Note: To get the 80% deduction, you don’t need to drive a certain number of consecutive hours before breaking for a meal. Just being a transportation worker who does work that’s subject to these rules makes you eligible for the bigger tax break.
To use the actual expenses method, you’ll have to keep records of how much you spend per meal — including taxes and tips.
The per diem allowance
Alternatively, you can assume a standard amount of meal spending per day. (You can, once again, write off 80% of this amount.)
The two per diem rates that truckers can use
There are actually two sets of per diem rates to choose from:
- A general, federal set of rates based on where you’re traveling (which you can look up on the General Services Administration website)
- A special per diem rate that streamlines things for people in the transportation industry, so you don’t have to look up the specific rates at every stop you make
You can’t switch between them, so you’ll have to choose between the general federal rates and the transportation rates.
The special transportation per diem rate
For 2022, the transportation per diem (and the write-offs you can take) for full days on the road is:
If you spend a partial day away working away from home, your per diem drops down to 75% of the full-day rate, and your deduction will be 80% of that. (That’s right: your write-off is 80% of 75% of the full-day per diem rate!)
That comes out to:
Should you use actual expenses or a per diem rate?
A per diem keeps the math simpler, but you should use whichever method saves you the most money. Ideally, you’ll track your meal spending no matter what. That way, you can compare your write-off amount with each method and see which one ends up bigger.
Calculating your savings both ways may sound like a lot of work. Luckily, Keeper makes it easier by tracking your meal transactions. That means you’re not forced to take a per diem just for convenience’s sake — you can actually compare.
Can you use a per diem rate for anything other than meals?
Yes! If you didn’t pay for any meals on travel day, you can still write off $5 in travel-related service fees and tips. (Unlike the per diem allowance for meals, this isn’t capped at 80% — it’s a flat $5 per day.)
This is the so-called per diem for “incidental expenses.” (Federal travel regulations define incidental expenses as “fees and tips given to porters, baggage carriers, hotel staff, and staff on ships.”)
A $5 allowance may not seem like much. But it gives you wiggle room for fees on days when you’ve chosen to pack food from home. That way, you don’t have to comb through hotel invoices for specific amounts.
There’s already enough paperwork to go around — filing self-employment taxes comes with a lot of it. But Keeper can help smooth out that process.
What taxes can Keeper help independent truckers with?
Depending on the type of work you do in the trucking business, you’ll be responsible for paying three or four types of taxes:
- Federal income tax
- State income tax (depending on your state)
- Self-employment taxes (Social Security and Medicare taxes)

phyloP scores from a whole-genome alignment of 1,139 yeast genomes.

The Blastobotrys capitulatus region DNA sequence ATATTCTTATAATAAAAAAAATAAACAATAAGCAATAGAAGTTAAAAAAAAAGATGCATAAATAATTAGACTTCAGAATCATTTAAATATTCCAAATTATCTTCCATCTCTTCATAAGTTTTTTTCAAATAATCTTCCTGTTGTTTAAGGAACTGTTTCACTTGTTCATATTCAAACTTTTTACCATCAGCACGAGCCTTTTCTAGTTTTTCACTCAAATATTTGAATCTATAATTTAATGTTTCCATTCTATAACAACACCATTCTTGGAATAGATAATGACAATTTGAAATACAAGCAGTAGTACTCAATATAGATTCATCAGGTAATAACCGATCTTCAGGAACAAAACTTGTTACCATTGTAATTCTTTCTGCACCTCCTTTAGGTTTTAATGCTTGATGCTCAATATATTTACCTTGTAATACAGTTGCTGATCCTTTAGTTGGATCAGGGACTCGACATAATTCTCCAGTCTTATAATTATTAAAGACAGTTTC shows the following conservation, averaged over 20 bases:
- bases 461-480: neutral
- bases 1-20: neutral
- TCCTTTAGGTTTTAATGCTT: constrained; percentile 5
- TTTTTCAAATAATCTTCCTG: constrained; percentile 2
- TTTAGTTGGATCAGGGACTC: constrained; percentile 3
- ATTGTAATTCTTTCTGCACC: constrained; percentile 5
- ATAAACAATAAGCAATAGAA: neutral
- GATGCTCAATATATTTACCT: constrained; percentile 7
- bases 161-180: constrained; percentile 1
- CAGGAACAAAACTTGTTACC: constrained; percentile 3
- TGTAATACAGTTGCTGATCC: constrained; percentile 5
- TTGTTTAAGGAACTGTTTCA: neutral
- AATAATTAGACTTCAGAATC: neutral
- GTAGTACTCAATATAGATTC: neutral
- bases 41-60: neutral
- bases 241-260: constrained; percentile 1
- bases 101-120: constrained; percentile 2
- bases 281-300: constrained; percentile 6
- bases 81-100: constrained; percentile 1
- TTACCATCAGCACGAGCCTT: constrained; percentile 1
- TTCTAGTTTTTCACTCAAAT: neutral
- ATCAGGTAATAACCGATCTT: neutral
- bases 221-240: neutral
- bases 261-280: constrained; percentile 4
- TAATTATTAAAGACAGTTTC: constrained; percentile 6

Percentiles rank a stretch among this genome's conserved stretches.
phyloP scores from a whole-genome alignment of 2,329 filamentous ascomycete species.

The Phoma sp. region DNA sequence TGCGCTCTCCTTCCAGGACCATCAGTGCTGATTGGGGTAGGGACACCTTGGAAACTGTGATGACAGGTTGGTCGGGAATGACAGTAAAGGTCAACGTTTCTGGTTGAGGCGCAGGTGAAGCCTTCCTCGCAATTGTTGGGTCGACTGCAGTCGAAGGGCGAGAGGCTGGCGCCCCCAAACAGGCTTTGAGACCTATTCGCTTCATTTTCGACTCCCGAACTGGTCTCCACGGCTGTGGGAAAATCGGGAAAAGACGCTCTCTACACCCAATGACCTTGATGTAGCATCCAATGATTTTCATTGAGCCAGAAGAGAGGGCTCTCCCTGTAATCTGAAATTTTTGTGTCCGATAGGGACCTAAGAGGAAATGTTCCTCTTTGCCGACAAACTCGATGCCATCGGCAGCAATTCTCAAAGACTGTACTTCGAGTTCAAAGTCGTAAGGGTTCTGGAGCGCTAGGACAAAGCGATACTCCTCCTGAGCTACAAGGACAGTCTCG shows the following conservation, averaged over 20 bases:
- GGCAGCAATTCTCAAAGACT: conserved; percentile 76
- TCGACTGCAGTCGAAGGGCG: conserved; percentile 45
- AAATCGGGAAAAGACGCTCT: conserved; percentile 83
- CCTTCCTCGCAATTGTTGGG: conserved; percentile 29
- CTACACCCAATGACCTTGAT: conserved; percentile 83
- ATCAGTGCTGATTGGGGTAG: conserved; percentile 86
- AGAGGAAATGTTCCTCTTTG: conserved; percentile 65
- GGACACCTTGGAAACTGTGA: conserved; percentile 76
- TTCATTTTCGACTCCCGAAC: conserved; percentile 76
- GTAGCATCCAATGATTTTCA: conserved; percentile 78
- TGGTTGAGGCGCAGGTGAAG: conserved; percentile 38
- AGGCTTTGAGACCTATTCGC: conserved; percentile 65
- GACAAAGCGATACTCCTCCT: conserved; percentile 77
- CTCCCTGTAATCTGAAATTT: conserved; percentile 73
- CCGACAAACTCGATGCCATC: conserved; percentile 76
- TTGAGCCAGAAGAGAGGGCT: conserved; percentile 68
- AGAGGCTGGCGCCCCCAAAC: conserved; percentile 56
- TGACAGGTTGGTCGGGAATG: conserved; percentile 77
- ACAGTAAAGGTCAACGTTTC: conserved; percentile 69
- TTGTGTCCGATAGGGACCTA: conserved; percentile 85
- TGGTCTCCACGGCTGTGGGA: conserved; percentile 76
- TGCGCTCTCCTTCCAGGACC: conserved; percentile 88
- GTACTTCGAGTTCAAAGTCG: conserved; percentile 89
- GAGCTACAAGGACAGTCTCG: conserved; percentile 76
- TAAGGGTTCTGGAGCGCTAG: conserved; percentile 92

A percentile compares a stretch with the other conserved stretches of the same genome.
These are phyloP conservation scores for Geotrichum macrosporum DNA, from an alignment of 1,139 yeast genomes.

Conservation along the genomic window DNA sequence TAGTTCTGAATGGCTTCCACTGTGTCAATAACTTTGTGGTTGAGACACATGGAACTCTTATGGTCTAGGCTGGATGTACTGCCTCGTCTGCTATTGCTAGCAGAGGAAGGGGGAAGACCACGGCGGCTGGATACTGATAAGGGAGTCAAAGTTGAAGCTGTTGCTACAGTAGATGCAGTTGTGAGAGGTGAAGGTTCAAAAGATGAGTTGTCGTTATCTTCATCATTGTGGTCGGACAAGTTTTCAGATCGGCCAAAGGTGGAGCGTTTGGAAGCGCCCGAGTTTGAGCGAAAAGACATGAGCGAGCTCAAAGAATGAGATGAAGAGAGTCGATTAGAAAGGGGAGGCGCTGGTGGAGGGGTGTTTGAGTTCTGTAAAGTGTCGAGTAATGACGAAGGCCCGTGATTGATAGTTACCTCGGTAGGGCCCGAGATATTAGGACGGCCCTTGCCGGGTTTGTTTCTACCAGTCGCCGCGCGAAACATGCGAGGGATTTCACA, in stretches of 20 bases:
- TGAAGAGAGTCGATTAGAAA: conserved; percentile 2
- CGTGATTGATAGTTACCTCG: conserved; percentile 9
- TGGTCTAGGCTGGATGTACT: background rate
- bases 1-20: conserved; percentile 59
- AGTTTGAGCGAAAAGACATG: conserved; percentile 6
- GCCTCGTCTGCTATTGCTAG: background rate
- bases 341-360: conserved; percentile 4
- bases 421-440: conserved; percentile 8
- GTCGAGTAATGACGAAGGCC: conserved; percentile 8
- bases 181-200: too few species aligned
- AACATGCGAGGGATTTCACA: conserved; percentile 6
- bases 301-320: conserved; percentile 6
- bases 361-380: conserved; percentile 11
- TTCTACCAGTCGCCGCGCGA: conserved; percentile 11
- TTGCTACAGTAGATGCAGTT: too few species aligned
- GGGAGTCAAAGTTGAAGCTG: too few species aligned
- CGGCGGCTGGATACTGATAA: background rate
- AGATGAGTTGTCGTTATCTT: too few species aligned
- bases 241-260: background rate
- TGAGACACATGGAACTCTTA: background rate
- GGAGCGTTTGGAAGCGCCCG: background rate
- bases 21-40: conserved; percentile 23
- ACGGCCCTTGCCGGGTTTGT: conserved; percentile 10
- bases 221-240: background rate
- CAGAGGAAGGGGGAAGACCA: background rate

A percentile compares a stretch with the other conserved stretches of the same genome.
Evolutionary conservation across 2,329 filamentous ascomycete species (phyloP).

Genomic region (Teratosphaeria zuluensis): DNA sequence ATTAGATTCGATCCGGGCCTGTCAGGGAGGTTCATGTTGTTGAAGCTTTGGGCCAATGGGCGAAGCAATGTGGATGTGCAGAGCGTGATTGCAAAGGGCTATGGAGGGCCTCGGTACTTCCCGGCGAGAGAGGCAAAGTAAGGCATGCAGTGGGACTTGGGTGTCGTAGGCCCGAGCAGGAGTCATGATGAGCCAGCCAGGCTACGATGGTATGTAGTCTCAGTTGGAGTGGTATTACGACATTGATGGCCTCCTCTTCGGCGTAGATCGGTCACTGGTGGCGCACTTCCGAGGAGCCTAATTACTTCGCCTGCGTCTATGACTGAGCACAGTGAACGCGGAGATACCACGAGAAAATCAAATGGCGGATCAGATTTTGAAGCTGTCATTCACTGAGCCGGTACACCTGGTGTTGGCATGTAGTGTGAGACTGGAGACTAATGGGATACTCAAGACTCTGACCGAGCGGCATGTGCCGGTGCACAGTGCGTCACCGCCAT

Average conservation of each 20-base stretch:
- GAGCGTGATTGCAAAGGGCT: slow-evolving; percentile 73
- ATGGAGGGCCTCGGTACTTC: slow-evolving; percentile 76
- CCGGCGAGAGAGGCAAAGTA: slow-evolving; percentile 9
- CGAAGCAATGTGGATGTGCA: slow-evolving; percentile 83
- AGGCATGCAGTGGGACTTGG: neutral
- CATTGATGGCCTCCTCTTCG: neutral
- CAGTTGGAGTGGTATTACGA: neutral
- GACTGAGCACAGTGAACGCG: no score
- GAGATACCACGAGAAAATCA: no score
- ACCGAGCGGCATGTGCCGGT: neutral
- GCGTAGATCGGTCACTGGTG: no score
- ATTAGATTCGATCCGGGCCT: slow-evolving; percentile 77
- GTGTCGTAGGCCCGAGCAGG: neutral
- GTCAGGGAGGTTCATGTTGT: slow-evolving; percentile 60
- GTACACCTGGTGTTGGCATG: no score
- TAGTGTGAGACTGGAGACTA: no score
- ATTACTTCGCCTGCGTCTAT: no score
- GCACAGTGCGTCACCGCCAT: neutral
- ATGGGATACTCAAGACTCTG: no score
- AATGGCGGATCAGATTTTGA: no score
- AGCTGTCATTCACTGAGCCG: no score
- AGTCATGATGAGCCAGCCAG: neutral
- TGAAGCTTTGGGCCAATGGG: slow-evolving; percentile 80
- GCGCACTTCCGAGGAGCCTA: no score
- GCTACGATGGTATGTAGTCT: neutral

- IFTA taxes
Note: Most truckers will have to pay their taxes on a quarterly basis. (Anyone who’s self-employed and expects to owe at least $1,000 in taxes should pay four times a year.)
Quarterly taxes are typically due on the fifteenth of April, June, September, and January of the next year. You can estimate how much you’ll owe with our free quarterly tax calculator.
Now, let’s dive a little deeper into what each of these taxes includes.
Federal income tax
Federal tax rates range from 10% to 37%, depending on what income bracket you’re in. (Check how much you’ll owe using our free income tax calculator!)
State income tax
Your total bill will depend on your state. Some don’t collect income tax at all.
If your state does have an income tax, there are two ways it might work:
- Progressive tax: Rates based on your income level, with typical ranges from 0% to 11%
- Flat tax: The same rate for everyone in the state
Owner-operators have to pay self-employment taxes, to the tune of 15.3%. (These go toward funding Medicare and Social Security, together known as FICA.)
Traditional employees pay FICA taxes too — but only 7.65%. That’s exactly half the self-employment tax rate: the other half is covered by their employers.
Since you are your own employer, you’ll have to pay both halves. That combined rate is known as “self-employment tax.”
The good news: When you do your taxes, the employer half of this will be used to adjust your taxable income down — ultimately lowering your income taxes. A good tax software (like Keeper!) will automatically make this adjustment for you.
Speaking of a tax that can lower your other taxes….
This tax on motor fuel applies to drivers who do any of the following:
- Drive cargo (or people) between different states or Canadian provinces
- Drive a truck with three or more axles
- Drive a truck with two axles that weights at least 26,000 pounds
- Drive a truck with a trailer, where their combined weight is over 26,000 pounds
How to pay your IFTA taxes
Most states have an online portal where you can file your IFTA taxes. Just Google “[state] file IFA taxes online,” and you’ll find it. If you’re in one of those states, you can just:
- Gather the total miles traveled in each state
- Add up the total gallons of gas purchased in each state
The portal will do the rest of the work for you.
If your state doesn’t have an online filing option (or you’re not eligible for it), you’ll have to take two extra steps:
- Calculate the fuel mileage across all the states you drove for the quarter. (You’ll divide the total miles driven in all states by the number of gallons purchased in all states. You’ll already have this information from steps 1 and 2)
- Determine the gallons burned in each state during the quarter. (You’ll divide the total miles driven in each individual state by your overall fuel mileage)
How IFTA taxes work
IFTA — or the International Fuel Tax Agreement (IFTA) — allows truck drivers to only deal with fuel taxes in a single state: their home state.
It’s been around since 1983. Before IFTA, truckers needed to pay fuel taxes separately to each state where they worked.
Thanks to IFTA , though, you’ll pay once for the fuel tax in:
- All 48 states of the continental US
- All 10 Canadian provinces.
Note: Because you have to pay IFTA taxes to work as a truck driver, you get to write off your payments as a business expense. Put it in box 23 of your Schedule C.
Being an independent trucker comes with a full plate of responsibilities. That’s why automated accounting software is a smart tool to keep in your kit. You can rely on it to simplify your taxes — and to save your hard-earned money.
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At Keeper, we’re on a mission to help people overcome the complexity of taxes. We’ve provided this information for educational purposes, and it does not constitute tax, legal, or accounting advice. If you would like a tax expert to clarify it for you, feel free to sign up for Keeper. You may also email firstname.lastname@example.org with your questions.